Gradually, you increase the time between bathroom trips, making your bladder more accustomed to holding a greater amount of urine. Eilber recommends increasing the time between urination by five minutes every week.

    A small 2013 study found that bladder training led to decreased symptoms of overactive bladder and improved quality of life in adults with overactive bladder.

    You should discuss your bladder training goal with your doctor, says Eilber.

    Take Care Of Your Skin

    If you’ve got OAB, you may also have a higher risk of rashes and skin breakdowns.

    There are several reasons for that. To keep harmful bacteria at bay, skin is slightly acidic, but when urine touches flesh, skin becomes moist and more alkaline.

    The result is an inviting environment for bacteria and yeast , which can lead to rashes and infection.

    Prevention can be simple:

    • Check your skin daily, looking for rashes or other signs of irritation. Be sure to separate and check any skin folds, too.
    • Wash carefully after every accident, using mild soaps or perineal washes additionally, avoid hot water, which can make irritated skin even worse.
    • To avoid skin tears and even more irritation, let skin air-dry don’t rub.
    • Apply a cream, ointment, or film-forming skin protectant regularly to help keep urine away from tender skin.

    Also Check: What Can Happen If A Bladder Infection Goes Untreated

    Incontinence A Big Problem For Young Women

    Among teens and young women, incontinence problems are typically related to sports injuries, says Pamela Moalli, MD, a professor of urogynecology at the University of Pittsburgh Magee-Womens Research Institute. “About 20% of college athletes report leakage of urine during sports activities,” she tells WebMD.

    “Women in high-impact sports are at highest risk — parachuters, gymnasts, runners,” says Moalli. “In these sports, you’re hitting the ground hard, which can damage pelvic muscles and connective tissue that support the bladder.”

    Many young women have pre-existing biological reasons putting them at higher risk, says Niall Galloway, MD, FRCS, professor of urology and director of the Emory Continence Center at Emory University School of Medicine in Atlanta.

    “It runs in families,” he tells WebMD. “Just as bad eyesight runs in families, so can weak pelvic muscles. It’s not that they’ve been overdoing it with exercise. It’s just that they’ve reached the tolerance of their own tissues.”

    For these girls and women, simply wearing a tampon or pessary — a device similar to a diaphragm — during exercise is a good solution, says Galloway. “They just need a little something to support those pelvic tissues, something to put pressure on the urethra.”

    How A Health Professional Can Help

    6 Secret Ways to STOP Urinary Urgency FAST | Overactive Bladder 101

    The first health professional that youre likely to talk to about incontinence is your primary care provider, but they may refer you to another physician or professional who can better help. Urologists and gynecologists are surgeons who see men and women for incontinence, and nurse continence advisors can run specialized interprofessional clinics.

    Diagnosing the cause of incontinence

    What your doctor will ask about: The treatment of incontinence depends on the cause of the symptoms, which your doctor will evaluate by asking questions, doing a physical examination, and probably order a few preliminary investigations.

    Your doctor will review your personal medical history, especially any history of prostate surgery for men, and for women, the history of any pregnancies and number and types of births. Lifestyle issues like smoking, alcohol intake, caffeine consumption, exercise , and body weight are likely to come up.

    A careful review of the patterns of incontinence will help to determine the cause of urine loss.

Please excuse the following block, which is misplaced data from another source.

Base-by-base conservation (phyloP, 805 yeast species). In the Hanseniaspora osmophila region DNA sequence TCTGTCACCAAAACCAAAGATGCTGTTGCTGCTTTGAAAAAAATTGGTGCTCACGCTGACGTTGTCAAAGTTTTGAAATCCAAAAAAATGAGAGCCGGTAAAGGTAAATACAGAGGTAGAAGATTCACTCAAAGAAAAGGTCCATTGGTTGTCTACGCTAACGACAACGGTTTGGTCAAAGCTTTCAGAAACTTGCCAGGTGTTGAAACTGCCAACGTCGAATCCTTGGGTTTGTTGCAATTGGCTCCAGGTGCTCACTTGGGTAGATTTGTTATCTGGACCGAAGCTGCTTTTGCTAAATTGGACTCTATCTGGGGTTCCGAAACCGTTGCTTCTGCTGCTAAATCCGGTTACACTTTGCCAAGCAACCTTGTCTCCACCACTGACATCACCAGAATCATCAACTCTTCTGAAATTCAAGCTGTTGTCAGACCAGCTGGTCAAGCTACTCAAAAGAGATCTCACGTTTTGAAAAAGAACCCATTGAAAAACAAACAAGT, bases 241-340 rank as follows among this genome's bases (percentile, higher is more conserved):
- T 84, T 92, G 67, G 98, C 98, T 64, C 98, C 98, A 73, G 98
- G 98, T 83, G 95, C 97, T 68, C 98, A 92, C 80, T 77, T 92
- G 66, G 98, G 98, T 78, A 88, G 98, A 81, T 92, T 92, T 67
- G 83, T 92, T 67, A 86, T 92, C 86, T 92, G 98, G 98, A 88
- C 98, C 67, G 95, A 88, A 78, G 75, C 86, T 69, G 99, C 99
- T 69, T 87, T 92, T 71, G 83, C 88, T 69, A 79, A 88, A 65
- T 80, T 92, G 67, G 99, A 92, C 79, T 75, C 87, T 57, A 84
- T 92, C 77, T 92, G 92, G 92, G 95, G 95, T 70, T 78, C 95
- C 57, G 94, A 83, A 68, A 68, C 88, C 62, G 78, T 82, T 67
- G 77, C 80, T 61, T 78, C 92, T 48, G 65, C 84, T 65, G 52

To review, three common patterns of urinary incontinence are:

    • Stress: if you lose urine when doing certain activities,
    • Overflow: you lose urine all the time in a dribble,
    • Urge: feeling an urgent need to get to the toilet that you sometimes cant meet,

    In older adults, its common for there to be a mixture of more than one pattern .

    Your doctor will want to know:

    The physical examination


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    What Steps Can I Take At Home To Treat Urinary Incontinence

    Your doctor or nurse may suggest some things you can do at home to help treat urinary incontinence. Some people do not think that such simple actions can treat urinary incontinence. But for many women, these steps make urinary incontinence go away entirely, or help leak less urine. These steps may include:

    You can also buy pads or protective underwear while you take other steps to treat urinary incontinence. These are sold in many stores that also sell feminine hygiene products like tampons and pads.

    Consider Using A Pelvic Floor Training Device

    If you just dont have access to a physical therapist right now, you can also consider trying a Kegel exercise trainer to help ensure youre targeting the right muscles. These devices are available online, so they may be easier to access than a pelvic floor PT, depending on any geographic and financial constraints you have. Some of them even provide feedback to help you improve.

    A 2020 review of research that explored the effectiveness of app-based pelvic floor exercises and app-and-pelvic floor trainer combos found that using these tools helped improve urge incontinence control and helped people adhere to their exercise routines.2

    A device is really handy if youre just starting out, Dr. Sutherland says, but she encourages people to ultimately work toward learning how to target these muscles without one.

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    Living With Urinary Incontinence

    Urinary incontinence does, unfortunately, become a long-term problem for some women. Here are some tips on living with it:

    • use incontinence pads, which are made for urine leakage, rather than sanitary pads
    • take a change of underwear or set of clothes when you go out
    • know where toilets are located so you can find them quickly
    • cross your legs when sneezing or laughing
    • modify your exercise routine to avoid high impact exercises such as jumping

    Coping With Incontinence: Lifestyle Changes